IFN-γ production by each of the four Tax tetramer+ CTL clones (4-5B, 1-3C, 2-5G, and 1-11E) after 24 hours of coculture with 1 × 104 target cells (HTLV-1–infected T-cell line or HLA-A*2402+ EBV-B cells) at 37°C was measured by ELISA for human IFN-γ (OptiEIA kit, BD Biosciences) according to the protocols of the manufacturer. The CTL clone 1-3C was also cocultured with HLA-A*2402–restricted Tax301–309 peptide or HIV env gp160 (RYLRDQQLL)–pulsed EBV-B cells.
Cytotoxicity of Tax tetramer+ CTL clones
The cytotoxicity of Tax tetramer+ CTL clones was measured by FACSCalibur (BD Biosciences) using an IMMUNOCYTO Cytotoxicity Detection Kit (MBL). Induced Tax tetramer+ CTL clones (4-5B, 1-3C, 2-5G, and 1-11E) were cocultured with 2 × 104 carboxyfluorescein diacetate succinimidyl ester-labeled target cells (HTLV-1–infected T-cell line, Tax301–309 peptide–pulsed or irrelevant HIV env gp160 peptide-pulsed HLA-A*2402 EBV-B cells) at various effector/target ratios at 37°C for 5 hours. The specific killing activity of the CTL clones against each target was evaluated in terms of the expression of Annexin V on the surface of target cells after coculture (32), and calculated as [(experimental Annexin V expression on the surface of target cells − spontaneous Annexin V expression on the surface of target cells) / (100 − spontaneous Annexin V expression on the surface of target cells)] × 100%.
The continuous variables were compared using one-way ANOVA or t test. Two-sided P < 0.05 values were considered significant.
Experimental efficiency of TCR analysis for a single Tax tetramer+ cell
The efficiencies of direct TCR-β gene amplification at the single-cell level for individual Tax tetramer+ cells in each sample were 78.1% (50 of 64) in Pt-1 before HSCT, 76.2% (80 of 105) in Pt-1 after HSCT, 71.8% (102 of 142) in Pt-2 after HSCT, 88.7% (110 of 124) in Pt-3 before HSCT, and 80.6% (100 of 124) in Pt-4 after HSCT. To reflect the natural in vivo status of the TCR repertoire of the Tax tetramer+ cells in each sample, TCR-β gene amplification with high efficiency was required. As a result, the mean experimental efficiency of five samples from four patients was sufficient (∼80%). Therefore, we considered that these experiments reflected the in vivo TCR repertoire of Tax tetramer+ cells of the patients at the sampling points.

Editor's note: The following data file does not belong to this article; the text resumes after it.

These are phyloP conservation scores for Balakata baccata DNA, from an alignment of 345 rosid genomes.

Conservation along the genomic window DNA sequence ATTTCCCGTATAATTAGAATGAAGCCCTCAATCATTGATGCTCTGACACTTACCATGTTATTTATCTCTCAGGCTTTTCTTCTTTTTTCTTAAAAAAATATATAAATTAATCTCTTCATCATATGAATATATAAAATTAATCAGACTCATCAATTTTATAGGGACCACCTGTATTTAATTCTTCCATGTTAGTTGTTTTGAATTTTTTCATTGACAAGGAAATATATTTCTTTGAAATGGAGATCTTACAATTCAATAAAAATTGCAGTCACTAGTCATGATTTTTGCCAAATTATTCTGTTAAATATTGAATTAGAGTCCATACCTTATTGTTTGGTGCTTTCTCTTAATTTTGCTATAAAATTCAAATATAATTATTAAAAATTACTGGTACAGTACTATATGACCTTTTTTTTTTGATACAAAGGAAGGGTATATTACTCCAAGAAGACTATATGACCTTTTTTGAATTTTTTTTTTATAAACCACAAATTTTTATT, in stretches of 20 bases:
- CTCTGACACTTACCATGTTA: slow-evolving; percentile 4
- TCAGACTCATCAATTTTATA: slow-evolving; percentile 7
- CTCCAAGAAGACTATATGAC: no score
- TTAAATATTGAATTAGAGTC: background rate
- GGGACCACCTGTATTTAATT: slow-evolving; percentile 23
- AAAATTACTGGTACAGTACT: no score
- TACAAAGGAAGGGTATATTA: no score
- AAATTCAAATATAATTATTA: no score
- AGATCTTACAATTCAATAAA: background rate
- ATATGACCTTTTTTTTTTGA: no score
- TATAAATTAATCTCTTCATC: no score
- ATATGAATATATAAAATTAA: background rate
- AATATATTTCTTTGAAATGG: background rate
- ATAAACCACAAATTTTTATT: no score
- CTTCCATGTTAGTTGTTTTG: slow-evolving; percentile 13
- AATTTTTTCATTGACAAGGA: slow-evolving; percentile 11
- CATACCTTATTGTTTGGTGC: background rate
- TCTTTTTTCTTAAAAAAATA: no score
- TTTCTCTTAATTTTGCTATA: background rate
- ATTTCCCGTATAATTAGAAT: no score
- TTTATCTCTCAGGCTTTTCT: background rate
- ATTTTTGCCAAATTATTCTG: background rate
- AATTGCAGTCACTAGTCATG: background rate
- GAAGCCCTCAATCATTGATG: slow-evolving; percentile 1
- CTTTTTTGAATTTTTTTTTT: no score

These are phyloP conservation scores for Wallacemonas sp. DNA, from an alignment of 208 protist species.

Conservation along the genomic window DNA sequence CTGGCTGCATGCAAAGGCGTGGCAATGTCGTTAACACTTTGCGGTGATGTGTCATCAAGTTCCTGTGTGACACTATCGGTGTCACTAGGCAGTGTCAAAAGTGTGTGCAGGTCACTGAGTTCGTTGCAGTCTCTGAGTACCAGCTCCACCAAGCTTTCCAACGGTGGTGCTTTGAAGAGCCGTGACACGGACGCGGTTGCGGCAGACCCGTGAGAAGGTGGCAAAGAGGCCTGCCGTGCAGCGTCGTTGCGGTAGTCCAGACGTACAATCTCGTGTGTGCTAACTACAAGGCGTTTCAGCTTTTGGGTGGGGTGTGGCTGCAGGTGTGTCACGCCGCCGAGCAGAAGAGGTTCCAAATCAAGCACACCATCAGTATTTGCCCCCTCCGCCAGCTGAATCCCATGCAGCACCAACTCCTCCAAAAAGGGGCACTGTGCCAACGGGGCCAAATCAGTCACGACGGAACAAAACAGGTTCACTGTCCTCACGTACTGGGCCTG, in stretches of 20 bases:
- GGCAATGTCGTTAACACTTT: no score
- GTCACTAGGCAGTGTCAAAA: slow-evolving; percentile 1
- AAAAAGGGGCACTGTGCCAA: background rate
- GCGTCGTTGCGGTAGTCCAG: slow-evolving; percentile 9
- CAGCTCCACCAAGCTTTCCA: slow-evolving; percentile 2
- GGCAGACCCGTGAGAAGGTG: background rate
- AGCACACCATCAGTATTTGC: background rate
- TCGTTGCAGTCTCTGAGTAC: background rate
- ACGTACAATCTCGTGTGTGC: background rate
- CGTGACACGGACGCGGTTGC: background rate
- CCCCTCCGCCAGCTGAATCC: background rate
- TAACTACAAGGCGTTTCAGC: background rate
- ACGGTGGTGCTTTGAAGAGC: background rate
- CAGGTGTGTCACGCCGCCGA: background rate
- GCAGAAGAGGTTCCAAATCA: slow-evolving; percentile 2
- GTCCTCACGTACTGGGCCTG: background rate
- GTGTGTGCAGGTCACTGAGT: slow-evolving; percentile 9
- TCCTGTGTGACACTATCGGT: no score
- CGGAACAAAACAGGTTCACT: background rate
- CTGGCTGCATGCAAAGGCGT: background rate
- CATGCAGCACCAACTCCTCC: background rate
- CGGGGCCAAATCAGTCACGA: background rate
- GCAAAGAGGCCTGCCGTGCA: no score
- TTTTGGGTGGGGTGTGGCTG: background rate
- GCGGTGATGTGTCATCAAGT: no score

Oligoclonal diversity and a conserved amino acid motif in TCR-β CDR3 of Tax tetramer +cells before HSCT
BM samples from two patients (Pt-1 and Pt-3) were used for the single-cell analysis of the TCR repertoire of Tax tetramer+ cells before HSCT because Tax tetramer+ cells were more frequently observed in BM than in PB samples. As shown in Fig. 1 (left), we detected only a limited number of Tax tetramer+ cells in the BM of Pt-1 (0.08% in CD8+ T cells), whereas Pt-3 showed a large number of Tax tetramer+ cells in BM (2.1% in CD8+ T cells). Table 1 summarizes the TCR-β CDR3 amino acid sequence information of detected CTL clones (TCR clones) in the analyzed Tax tetramer+ cells from the two patients.
Pt-1 showed oligoclonal diversity consisting of a total of 17 kinds of TCR clones and three kinds of preferred repertoire in a total of 50 analyzed cells. Eight BV gene families were used (BV 4, 5, 6, 7, 10, 12, 20, and 23). Eight of the 17 TCR clones (35 of 50, 70.0% of analyzed tetramer+ cells) used the BV7 gene family, and the three preferred repertoires (TCR-clones 7, 11, and 13) exclusively used the BV7 gene family.